The central bank charges a “penalty’ rate for loans to banks to cover shortages of reserves. If the interbank rate is at the penalty rate then the banks will be indifferent as to where they access reserves from.
Once the price of reserves falls below the penalty rate, banks will then demand reserves according to their requirements (the legal and the perceived). The higher the market rate of interest, the higher is the opportunity cost of holding reserves and hence the lower will be the demand.
As rates fall, the opportunity costs fall and the demand for reserves increases. But in all cases, banks will only seek to hold (in aggregate) the levels consistent with their requirements.
At low interest rates (say zero) banks will hold the legally-required reserves plus a buffer that ensures there is no risk of falling short during the operation of the payments system.
The central bank has to ensure that it supplies enough reserves to meet demand while still maintaining its policy rate (the monetary policy setting.
The market rate of interest will be determined by the central bank supply of reserves. So the level of reserves supplied by the central bank supply brings the market rate of interest into line with the policy target rate.
The central bank can hit its monetary policy target rate of interest by supplying the banks’ demand for aggregate reserves. So the central bank announces its target rate then undertakes monetary operations (liquidity management operations) to set the supply of reserves to this target level.
Contrary to what the mainstream view endorsed by Alan Blinder says, the reality is that monetary policy is about changing the supply of reserves in such a way that the market rate is equal to the policy rate.
In the absence of paying a support rate, the central bank uses open market operations to manipulate the reserve level and so must be buying and selling government debt to add or drain reserves from the banking system in line with its policy target.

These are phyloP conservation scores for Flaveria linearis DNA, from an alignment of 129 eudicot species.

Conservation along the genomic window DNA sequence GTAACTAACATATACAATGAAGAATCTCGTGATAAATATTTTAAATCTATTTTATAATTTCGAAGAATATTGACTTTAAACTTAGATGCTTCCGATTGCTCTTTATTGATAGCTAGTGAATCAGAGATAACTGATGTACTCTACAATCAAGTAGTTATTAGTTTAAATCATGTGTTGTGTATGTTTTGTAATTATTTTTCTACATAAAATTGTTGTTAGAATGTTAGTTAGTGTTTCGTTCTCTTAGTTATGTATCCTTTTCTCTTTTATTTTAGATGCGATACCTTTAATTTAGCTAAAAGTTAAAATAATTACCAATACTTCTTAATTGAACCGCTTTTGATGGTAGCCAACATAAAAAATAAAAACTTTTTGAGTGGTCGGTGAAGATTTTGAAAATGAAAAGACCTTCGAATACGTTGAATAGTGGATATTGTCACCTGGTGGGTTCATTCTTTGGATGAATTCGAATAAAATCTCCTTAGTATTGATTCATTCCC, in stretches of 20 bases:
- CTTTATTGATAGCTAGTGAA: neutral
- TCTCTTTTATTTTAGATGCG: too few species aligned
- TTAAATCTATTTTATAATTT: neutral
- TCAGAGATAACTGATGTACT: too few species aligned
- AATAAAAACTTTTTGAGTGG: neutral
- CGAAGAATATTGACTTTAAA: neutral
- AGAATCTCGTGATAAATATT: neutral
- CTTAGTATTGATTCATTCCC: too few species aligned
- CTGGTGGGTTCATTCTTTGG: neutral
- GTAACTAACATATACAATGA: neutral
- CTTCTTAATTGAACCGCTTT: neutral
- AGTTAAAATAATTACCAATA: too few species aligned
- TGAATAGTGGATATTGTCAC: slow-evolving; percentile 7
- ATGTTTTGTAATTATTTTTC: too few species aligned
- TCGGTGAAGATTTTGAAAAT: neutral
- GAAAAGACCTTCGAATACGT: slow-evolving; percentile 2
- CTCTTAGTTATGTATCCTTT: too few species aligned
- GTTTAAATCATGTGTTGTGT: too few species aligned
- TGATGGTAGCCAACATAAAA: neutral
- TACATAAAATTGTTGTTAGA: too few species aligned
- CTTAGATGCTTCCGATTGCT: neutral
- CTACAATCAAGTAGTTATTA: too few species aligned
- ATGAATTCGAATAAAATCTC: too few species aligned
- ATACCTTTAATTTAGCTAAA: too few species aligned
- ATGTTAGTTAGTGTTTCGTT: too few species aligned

If there are excess reserves in the system and the central bank didn’t intervene then the market rate would drop towards zero and the central bank would lose control over its target rate (that is, monetary policy would be compromised).
As explained in the blog – Understanding central bank operations – the introduction of a support rate payment (deposit rate) whereby the central bank pays the member banks a return on reserves held overnight changes things considerably.
It clearly can – under certain circumstances – eliminate the need for any open-market operations to manage the volume of bank reserves.
With a support rate being paid, the banks can earn overnight interest on their excess reserve holdings and that becomes the minimum market interest rate and defines the lower bound of the corridor within which the market rate can fluctuate without central bank intervention.
The market interest rate is still set by the supply of reserves (given the demand for reserves) and so the central bank still has to manage reserves appropriately to ensure it can hit its policy target.
So if the central bank wants to maintain control over its target rate it can either set a support rate below the desired policy rate (as in Australia) and then use open market operations to ensure the reserve supply is adequate or set the support (deposit) rate equal to the target policy rate.
Bank lending is constrained at present by the size of the queue of credit-worthy borrowers. The private sector is trying to run down debt rather than accumulate more (overall).
Further, the credit-worthiness of many potential borrowers is limited by the state of the economy which is constraining the capacity of firms to generate revenue and service new loans. The state of the economy is also the result of a stagnant housing sector and people are struggling with negative equity. Under those conditions, the demand for new loans for housing are naturally very constrained.
That is enough for today!